Generic Altace Availability

Altace is a brand name of ramipril, approved by the FDA in the following formulation(s):

ALTACE (ramipril - capsule;oral)

  • Manufacturer: KING PHARMS
    Approval date: January 28, 1991
    Strength(s): 1.25MG [AB], 2.5MG [AB], 5MG [AB], 10MG [RLD] [AB]

Has a generic version of Altace been approved?

A generic version of Altace has been approved by the FDA. However, this does not mean that the product will necessarily be commercially available - possibly because of drug patents and/or drug exclusivity. The following products are equivalent to Altace and have been approved by the FDA:

ramipril capsule;oral

  • Manufacturer: ACCORD HLTHCARE INC
    Approval date: April 15, 2014
    Strength(s): 1.25MG [AB], 2.5MG [AB], 5MG [AB], 10MG [AB]
  • Manufacturer: APOTEX
    Approval date: June 20, 2008
    Strength(s): 1.25MG [AB], 2.5MG [AB], 5MG [AB], 10MG [AB]
  • Manufacturer: AUROBINDO PHARMA LTD
    Approval date: June 8, 2011
    Strength(s): 1.25MG [AB], 2.5MG [AB], 5MG [AB], 10MG [AB]
  • Manufacturer: DR REDDYS LABS LTD
    Approval date: June 18, 2008
    Strength(s): 1.25MG [AB], 2.5MG [AB], 5MG [AB], 10MG [AB]
  • Manufacturer: INVAGEN PHARMS
    Approval date: June 18, 2008
    Strength(s): 1.25MG [AB], 2.5MG [AB], 5MG [AB], 10MG [AB]
  • Manufacturer: LUPIN
    Approval date: June 9, 2008
    Strength(s): 1.25MG [AB], 2.5MG [AB], 5MG [AB], 10MG [AB]
  • Manufacturer: ROXANE
    Approval date: June 18, 2008
    Strength(s): 1.25MG [AB], 2.5MG [AB], 5MG [AB], 10MG [AB]
  • Manufacturer: SANDOZ
    Approval date: June 18, 2008
    Strength(s): 1.25MG [AB], 2.5MG [AB], 5MG [AB], 10MG [AB]
  • Manufacturer: TEVA PHARMS
    Approval date: June 18, 2008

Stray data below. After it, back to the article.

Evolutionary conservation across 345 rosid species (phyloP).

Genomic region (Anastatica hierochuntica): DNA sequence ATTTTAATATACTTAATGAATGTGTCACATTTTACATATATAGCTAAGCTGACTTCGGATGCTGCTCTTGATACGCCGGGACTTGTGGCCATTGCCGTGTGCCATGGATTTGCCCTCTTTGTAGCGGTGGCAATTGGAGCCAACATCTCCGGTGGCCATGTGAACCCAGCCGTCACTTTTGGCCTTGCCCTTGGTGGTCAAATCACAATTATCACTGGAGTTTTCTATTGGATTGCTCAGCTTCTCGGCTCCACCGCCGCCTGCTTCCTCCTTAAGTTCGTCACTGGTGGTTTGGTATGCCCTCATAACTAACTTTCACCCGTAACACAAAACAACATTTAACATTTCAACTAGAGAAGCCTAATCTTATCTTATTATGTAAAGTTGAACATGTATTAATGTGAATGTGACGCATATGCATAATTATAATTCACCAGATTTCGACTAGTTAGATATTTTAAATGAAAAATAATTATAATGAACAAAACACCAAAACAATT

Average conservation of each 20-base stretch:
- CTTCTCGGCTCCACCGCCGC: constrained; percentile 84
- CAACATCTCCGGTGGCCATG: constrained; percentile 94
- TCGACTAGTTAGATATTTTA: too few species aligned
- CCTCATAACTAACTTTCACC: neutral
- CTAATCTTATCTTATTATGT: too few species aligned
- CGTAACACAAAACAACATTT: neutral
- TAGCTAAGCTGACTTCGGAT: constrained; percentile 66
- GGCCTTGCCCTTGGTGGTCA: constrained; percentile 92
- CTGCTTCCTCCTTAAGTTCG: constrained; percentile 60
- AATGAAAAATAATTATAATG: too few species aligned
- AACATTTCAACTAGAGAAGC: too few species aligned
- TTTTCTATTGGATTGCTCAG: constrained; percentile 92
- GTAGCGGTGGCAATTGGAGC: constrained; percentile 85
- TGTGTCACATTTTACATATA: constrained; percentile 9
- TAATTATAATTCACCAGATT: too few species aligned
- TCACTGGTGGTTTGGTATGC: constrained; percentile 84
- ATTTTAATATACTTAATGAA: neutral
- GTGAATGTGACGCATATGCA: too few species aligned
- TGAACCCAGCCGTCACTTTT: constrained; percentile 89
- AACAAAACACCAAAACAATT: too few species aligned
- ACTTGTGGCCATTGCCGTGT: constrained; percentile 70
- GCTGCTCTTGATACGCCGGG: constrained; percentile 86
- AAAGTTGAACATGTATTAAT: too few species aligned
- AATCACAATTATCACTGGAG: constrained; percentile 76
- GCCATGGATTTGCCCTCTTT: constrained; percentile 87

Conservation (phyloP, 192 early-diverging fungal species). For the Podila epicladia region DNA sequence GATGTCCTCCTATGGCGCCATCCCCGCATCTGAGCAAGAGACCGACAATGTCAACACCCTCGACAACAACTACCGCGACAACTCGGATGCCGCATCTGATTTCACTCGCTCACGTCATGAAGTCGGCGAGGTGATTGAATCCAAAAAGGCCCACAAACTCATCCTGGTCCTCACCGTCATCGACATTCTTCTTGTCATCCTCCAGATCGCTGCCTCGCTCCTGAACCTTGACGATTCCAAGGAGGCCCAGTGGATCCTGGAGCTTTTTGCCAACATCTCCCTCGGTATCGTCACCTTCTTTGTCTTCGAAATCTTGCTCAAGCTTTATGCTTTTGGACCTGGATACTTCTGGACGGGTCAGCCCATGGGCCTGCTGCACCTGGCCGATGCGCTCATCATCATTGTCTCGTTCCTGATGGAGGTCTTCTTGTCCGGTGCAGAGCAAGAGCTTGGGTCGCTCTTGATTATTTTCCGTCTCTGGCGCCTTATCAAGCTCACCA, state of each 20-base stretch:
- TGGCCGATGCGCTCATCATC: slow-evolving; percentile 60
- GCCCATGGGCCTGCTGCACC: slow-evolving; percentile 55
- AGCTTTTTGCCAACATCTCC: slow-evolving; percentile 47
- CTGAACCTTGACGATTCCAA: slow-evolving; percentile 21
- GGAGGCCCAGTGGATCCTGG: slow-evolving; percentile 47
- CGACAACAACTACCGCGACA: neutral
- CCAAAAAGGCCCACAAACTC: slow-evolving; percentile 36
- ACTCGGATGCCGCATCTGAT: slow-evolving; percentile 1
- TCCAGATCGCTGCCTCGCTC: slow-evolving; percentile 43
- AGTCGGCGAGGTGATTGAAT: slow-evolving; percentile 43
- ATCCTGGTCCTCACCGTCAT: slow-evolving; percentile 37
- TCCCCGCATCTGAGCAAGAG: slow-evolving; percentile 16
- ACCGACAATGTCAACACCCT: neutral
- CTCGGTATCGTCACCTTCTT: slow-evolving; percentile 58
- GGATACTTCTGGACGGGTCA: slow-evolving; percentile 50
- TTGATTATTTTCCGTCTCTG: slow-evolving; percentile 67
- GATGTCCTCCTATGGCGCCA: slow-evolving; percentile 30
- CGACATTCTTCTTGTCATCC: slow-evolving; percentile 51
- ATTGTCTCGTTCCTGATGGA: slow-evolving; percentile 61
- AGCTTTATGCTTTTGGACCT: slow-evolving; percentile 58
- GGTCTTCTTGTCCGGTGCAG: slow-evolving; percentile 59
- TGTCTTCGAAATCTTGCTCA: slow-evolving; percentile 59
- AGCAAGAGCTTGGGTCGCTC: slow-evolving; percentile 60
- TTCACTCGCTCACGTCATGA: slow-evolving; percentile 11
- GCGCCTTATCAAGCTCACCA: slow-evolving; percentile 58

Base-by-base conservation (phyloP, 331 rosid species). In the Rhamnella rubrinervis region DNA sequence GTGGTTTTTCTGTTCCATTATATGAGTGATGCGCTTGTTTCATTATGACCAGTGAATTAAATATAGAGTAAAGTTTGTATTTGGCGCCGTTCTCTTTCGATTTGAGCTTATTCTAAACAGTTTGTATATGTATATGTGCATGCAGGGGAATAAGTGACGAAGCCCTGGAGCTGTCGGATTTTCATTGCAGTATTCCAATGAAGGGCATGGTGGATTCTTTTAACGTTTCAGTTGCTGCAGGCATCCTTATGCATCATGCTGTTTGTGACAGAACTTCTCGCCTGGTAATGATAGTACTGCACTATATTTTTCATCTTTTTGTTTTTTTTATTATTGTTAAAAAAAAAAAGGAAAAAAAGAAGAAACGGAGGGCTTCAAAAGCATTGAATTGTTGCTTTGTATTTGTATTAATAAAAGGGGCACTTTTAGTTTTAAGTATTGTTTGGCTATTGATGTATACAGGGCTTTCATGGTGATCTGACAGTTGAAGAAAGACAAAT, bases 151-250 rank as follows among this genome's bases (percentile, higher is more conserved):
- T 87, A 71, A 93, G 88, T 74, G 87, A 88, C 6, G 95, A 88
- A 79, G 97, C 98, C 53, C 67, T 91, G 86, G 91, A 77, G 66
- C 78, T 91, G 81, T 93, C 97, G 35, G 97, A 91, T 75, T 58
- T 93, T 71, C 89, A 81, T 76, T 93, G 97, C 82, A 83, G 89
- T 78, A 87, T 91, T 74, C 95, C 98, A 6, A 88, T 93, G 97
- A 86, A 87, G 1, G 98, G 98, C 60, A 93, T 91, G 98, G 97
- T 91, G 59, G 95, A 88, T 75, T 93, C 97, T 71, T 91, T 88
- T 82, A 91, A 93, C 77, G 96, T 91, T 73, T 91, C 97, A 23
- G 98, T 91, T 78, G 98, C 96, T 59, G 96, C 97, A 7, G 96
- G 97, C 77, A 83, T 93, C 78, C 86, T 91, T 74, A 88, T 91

Strength(s): 1.25MG [AB], 2.5MG [AB], 5MG [AB], 10MG [AB]
  • Manufacturer: WATSON LABS
    Approval date: October 24, 2005
    Strength(s): 1.25MG [AB], 2.5MG [AB], 5MG [AB], 10MG [AB]
  • Manufacturer: ZYDUS PHARMS USA
    Approval date: September 2, 2008
    Strength(s): 1.25MG [AB], 2.5MG [AB], 5MG [AB], 10MG [AB]

Note: Fraudulent online pharmacies may attempt to sell an illegal generic version of Altace. These medications may be counterfeit and potentially unsafe. If you purchase medications online, be sure you are buying from a reputable and valid online pharmacy. Ask your health care provider for advice if you are unsure about the online purchase of any medication.

See also: About generic drugs.

Related Patents

Patents are granted by the U.S. Patent and Trademark Office at any time during a drug's development and may include a wide range of claims.

  • Use of inhibitors of the renin-angiotensin system in the prevention of cardiovascular events
    Patent 7,368,469
    Issued: May 6, 2008
    Inventor(s): Schölkens; Bernward & Bender; Norbert & Rangoonwala; Badrudin & Dagenais; Gilles & Gerstein; Hertzel & Yusuf; Salim
    Assignee(s): Sanofi-Aventis Deutschland GmbH